A report into the death of a teenage cancer patient who was given, in error, massive overdoses of radiation to treat a brain tumour, was apparently down to paperwork.
The mistake by an inexperienced health worker led to 16 year old Lisa Norris receiving 19 overdoses of radiation which left her with serious radiation burns and shortly before she died she had undergone treatment to remove fluid from her brain.
Lisa died at home in Ayrshire, Scotland after the tumour returned.
The report commissioned by the Scottish Executive says the overdoses were the result of a single erroneous entry on paperwork setting out her treatment plan at the Beatson Oncology Centre in Glasgow and checks by senior staff failed to spot the mistake.
The report says "significant lessons" need to be learnt and has called for an immediate inspection of all Scotland's five specialist cancer centres.
The father has said he believes the overdoses were responsible for her death but a post-mortem has yet to reveal the cause.
Scotland's Health Minister Andy Kerr says he hopes such mistakes will never be repeated.
The report criticises training records which were out of date, and says written procedures failed to reflect current practice.
Inexperienced staff were also used in the planning of the youngster's treatment.
Lisa's parents have welcomed the outcome of the investigation by Dr. Arthur Johnston.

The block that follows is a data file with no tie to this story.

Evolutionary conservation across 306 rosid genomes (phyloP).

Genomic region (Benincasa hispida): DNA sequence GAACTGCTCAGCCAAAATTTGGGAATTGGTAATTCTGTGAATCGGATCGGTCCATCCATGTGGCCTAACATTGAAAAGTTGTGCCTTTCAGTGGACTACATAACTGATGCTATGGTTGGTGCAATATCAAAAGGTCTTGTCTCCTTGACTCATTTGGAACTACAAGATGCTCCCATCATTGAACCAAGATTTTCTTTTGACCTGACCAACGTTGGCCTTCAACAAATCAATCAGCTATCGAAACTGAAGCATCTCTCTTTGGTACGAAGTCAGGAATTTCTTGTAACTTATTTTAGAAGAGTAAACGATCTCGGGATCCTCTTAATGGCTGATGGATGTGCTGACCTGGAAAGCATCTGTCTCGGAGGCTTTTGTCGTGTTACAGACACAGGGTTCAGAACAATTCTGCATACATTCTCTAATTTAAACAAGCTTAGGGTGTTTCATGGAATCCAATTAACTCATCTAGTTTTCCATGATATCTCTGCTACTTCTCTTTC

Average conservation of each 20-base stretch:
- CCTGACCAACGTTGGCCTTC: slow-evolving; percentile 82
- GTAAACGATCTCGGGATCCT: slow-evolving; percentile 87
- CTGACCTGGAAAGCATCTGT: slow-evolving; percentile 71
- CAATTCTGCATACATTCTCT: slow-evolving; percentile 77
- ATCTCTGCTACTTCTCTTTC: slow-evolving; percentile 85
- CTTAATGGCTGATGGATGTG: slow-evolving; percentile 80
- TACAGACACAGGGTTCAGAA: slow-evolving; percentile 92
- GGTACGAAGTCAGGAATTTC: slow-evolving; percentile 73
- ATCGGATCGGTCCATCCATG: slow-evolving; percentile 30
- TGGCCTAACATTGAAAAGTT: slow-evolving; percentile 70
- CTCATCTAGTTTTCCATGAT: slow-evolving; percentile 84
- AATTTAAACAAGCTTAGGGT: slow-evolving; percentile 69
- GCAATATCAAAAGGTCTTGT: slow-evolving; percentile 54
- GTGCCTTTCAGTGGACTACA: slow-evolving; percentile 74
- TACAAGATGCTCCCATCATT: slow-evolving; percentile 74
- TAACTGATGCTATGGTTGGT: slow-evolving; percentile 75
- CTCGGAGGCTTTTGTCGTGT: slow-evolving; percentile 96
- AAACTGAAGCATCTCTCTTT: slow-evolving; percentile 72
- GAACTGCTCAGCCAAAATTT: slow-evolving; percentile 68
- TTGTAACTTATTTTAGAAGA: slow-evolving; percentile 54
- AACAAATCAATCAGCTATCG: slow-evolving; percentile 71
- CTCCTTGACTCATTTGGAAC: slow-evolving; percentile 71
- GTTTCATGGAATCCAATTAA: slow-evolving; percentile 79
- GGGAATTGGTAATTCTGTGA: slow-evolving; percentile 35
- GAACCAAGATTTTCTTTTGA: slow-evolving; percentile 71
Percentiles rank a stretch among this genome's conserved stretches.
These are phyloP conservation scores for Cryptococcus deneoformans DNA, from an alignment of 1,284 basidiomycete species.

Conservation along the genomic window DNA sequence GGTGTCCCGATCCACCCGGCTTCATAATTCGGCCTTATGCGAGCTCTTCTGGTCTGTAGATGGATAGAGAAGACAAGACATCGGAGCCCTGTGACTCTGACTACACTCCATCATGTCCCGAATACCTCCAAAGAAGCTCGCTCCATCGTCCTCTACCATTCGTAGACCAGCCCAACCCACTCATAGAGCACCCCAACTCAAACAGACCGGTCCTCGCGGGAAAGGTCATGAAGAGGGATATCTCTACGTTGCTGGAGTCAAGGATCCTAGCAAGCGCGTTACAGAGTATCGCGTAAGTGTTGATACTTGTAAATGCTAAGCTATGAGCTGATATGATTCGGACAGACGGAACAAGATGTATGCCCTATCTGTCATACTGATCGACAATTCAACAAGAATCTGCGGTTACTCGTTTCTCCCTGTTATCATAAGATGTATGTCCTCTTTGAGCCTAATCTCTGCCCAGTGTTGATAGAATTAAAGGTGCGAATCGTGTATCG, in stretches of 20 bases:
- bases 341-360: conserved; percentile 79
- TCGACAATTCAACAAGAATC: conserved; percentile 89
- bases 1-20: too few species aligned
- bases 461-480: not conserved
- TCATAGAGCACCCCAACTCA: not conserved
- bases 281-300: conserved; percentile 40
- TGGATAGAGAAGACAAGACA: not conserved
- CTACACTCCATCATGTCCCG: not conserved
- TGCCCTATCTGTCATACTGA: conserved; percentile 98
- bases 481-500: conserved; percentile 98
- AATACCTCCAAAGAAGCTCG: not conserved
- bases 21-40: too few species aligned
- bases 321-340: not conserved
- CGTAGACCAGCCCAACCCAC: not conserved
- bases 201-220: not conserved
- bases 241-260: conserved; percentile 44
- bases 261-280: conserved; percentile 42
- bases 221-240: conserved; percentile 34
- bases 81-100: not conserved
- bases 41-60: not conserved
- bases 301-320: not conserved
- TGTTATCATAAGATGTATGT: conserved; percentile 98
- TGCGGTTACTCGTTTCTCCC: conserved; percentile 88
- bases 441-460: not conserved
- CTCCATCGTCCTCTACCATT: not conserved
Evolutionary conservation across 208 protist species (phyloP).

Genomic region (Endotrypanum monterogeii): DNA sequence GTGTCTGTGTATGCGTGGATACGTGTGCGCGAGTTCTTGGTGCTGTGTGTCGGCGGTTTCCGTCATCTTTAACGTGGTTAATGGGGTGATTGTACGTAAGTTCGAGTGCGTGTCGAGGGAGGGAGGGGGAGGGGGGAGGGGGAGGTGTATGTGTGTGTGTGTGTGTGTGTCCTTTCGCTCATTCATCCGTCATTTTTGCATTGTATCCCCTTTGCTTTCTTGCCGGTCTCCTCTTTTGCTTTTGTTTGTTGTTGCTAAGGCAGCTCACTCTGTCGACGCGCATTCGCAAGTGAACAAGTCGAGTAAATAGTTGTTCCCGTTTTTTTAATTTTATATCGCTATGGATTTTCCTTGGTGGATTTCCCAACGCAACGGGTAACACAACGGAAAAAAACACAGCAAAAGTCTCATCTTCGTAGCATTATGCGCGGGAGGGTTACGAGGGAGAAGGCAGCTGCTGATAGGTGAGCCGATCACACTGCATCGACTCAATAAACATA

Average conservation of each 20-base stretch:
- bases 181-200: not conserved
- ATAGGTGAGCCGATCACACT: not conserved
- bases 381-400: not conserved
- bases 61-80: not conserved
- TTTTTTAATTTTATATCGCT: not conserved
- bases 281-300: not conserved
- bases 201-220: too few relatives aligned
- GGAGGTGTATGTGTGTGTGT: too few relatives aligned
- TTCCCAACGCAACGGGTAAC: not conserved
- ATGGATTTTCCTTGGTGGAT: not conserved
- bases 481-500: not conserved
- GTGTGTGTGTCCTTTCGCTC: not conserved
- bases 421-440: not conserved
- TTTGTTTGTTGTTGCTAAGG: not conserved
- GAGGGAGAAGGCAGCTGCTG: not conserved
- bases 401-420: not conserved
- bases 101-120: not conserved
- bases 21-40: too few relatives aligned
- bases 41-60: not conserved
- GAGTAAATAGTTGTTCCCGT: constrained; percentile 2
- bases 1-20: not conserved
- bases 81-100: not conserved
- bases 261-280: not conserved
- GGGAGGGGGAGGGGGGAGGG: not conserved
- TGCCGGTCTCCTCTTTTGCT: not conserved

It appears that the Beatson unit had upgraded the computer system it used to calculate radiation doses in May 2005 but with the most complex treatment plans, data from the system was transferred to paper forms, as happened in Lisa's case.
The "critical error" occurred when the treatment planner transcribed the data from the computer to paper, but and that was not picked up and the incorrect dosing information was passed to the radiographer who gave Lisa her treatment.
The error was only discovered because the same planner made the same mistake the next time for a different patient, but this was identified by a colleague whereby an investigation was launched which found that, apart from Lisa, no other patient had been affected.
Dr. Johnston said the planner had "limited experience" and had been under the supervision of an experienced colleague who failed to pick up the error.
Shortage of senior staff had led to the planner being given a task that he was not experienced enough to do.
The Norris family are now waiting for the results of tests to discover whether it was the radiation overdose or cancer which led to Lisa's death before proceeding with the legal case against the health board.